Still, it's a humiliating loss for the Republican Party, which needs to communicate the greatness of conservatism to Latinos, women, blacks. The effort needs to be much better. Having a dynamic, conservative presidential candidate is a must. Romney was all over the place in this campaign, and his "move to the center" in the last couple weeks of the campaign was blatant pandering. It's not to be respected, and people see right through it. The solution is not to move to the center. Move to the right, especially on fiscal issues.


The solution is absolutely to move to the center, which is what the majority of pundits (including prominent conservatives) are saying post-election. Why don't you hard right automatons get this? Don't just look at the presidential race, look at house and senate races where hard right conservatism was smoked all around! The Tea Party took an absolute beating on Tuesday night. You throw Dick Lugar out in Indiana during the primaries who is/was the definition of a moderate for a Tea Party loon and a Democrat wins a traditionally red seat. Romney portrayed himself as a center-right candidate during the first debate and thats when he finally came alive in the polls. George W. Bush ran as a center-right candidate and won, albeit by the skin of his teeth. Far right and far left candidates do-not-win national elections. It may be enough to win a House seat in some random district, or maybe a senate seat depending on the political temperature at that time, but this has been proven over and over again since Goldwater that hard right won't win and if they do win, they get slammed shortly thereafter. The leading names already being thrown about for '16 are Jeb Bush and Chris Christie, NEITHER of which are "true" conservatives. Whatever the fvck that means.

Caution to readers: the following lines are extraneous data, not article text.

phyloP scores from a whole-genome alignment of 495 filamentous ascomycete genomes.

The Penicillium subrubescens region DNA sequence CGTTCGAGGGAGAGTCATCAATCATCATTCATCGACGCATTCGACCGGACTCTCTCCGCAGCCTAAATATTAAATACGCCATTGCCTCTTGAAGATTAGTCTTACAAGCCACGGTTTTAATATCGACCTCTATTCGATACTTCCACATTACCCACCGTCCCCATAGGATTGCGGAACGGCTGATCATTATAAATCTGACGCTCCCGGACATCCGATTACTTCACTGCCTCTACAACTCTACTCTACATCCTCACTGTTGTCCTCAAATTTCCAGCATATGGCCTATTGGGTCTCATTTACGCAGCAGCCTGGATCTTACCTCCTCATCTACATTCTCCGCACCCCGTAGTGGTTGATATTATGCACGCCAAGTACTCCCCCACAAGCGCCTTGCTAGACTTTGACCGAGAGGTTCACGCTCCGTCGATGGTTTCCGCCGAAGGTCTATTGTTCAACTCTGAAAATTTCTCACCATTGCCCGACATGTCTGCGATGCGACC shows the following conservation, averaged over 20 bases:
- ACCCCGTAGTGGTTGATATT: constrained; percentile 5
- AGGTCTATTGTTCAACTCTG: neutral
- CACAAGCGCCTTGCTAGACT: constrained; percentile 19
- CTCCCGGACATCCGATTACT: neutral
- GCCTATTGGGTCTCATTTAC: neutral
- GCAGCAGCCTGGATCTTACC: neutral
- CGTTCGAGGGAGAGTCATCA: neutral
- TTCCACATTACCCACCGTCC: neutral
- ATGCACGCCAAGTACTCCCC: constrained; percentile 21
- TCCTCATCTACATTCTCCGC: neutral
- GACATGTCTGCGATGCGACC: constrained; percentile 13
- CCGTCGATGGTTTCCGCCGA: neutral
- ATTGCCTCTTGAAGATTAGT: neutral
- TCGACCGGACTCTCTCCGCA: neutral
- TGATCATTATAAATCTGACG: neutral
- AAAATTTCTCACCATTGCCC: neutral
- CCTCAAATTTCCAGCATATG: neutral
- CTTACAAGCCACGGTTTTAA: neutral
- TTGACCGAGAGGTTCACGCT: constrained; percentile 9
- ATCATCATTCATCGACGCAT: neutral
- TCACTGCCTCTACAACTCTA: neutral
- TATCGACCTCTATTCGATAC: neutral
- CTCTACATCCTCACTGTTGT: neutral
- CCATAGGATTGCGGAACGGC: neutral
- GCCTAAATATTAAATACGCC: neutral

The more the demographics change, the more left this country is going to go. Its exactly what happened in Western Europe in the 80s and 90s. White Conservatives are an aging breed. This election had a higher turnout of young voters and minorities than last time and its far more likely to keep trending in that direction than not. Something like 5000 Latinos turn 18 every month in this country and putting up Marco Rubio isn't going to win it for you. Its stunning that the GOP hasn't crested 40% in California in the last 2 elections.

the full implementation of Obamacare will sink us, and the debt will rise and rise. God help us if it all comes crashing down.


When it doesn't, will you admit you were wrong?

Obama and Harry Reid's olive branch after the election was such a crock after the dirty campaign that they ran. The Bain Capital ads that attacked Romney's character, Reid's unfounded accusation of Romney being a tax cheat ... those two can go fvck themselves. I have never seen anything like it. It made swiftboating look like a sea cruise.